Aside from enabling rapid and personalised communication, people often kept postcards, as souvenirs and mementos of places and people.That is why this postcard, and thousands of others, have ended up in our collections. (We have over 7000 in our collections, including 1000 that you can view and download online.)
For all its speed and ease of use, digital media is not very good at providing long-lasting mementos of shared experiences. Gift gets as close as any digital medium I have seen to recapturing what has made postcards so popular for over a century.
The Future of Museums?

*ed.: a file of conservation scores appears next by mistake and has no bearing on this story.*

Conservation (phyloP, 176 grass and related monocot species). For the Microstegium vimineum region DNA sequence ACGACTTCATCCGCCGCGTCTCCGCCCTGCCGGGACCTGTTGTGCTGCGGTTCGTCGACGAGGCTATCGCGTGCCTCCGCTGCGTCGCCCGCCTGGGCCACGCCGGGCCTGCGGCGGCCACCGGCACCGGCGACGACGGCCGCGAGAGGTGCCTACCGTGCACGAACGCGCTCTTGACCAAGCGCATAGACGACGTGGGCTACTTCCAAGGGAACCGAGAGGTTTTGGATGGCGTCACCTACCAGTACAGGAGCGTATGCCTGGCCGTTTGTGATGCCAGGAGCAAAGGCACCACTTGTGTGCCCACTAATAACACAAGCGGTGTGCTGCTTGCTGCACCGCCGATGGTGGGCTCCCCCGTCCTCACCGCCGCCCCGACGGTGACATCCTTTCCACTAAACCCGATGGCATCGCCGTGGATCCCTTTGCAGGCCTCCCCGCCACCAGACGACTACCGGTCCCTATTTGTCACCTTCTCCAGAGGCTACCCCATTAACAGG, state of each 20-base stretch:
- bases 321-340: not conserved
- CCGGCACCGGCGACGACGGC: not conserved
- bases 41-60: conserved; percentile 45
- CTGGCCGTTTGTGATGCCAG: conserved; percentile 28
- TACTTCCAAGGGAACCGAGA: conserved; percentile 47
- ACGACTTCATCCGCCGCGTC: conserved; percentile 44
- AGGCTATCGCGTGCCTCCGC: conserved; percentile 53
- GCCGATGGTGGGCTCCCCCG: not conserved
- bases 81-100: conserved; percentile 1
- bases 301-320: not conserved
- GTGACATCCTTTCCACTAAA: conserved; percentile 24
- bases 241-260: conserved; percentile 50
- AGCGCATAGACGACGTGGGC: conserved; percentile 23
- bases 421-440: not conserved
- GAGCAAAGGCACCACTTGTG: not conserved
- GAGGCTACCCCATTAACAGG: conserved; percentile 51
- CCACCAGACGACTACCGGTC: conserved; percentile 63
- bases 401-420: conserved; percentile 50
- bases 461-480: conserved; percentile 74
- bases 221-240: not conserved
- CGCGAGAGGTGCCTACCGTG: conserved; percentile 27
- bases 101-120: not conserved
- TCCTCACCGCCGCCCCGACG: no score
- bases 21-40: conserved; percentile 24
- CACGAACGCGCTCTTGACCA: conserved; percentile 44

Whether Blast Theory’s Gift represents the future of museums is down to visitors. The feedback gleaned from June’s testing in Brighton Museum will be vital for Blast Theory, and I am interested in any opinions on whether this is something Royal Pavilion & Museums should make a regular part of the visitor experience.
By showing that digital technology can be used to reframe the social experience of the museum visit, and not simply provide a conduit for more content about the displays, Blast Theory’s work already shows a new direction of travel. And even if Gift does not create the museum of the future, it may very well provide a postcard for the Instagram generation.
Kevin Bacon, Digital Manager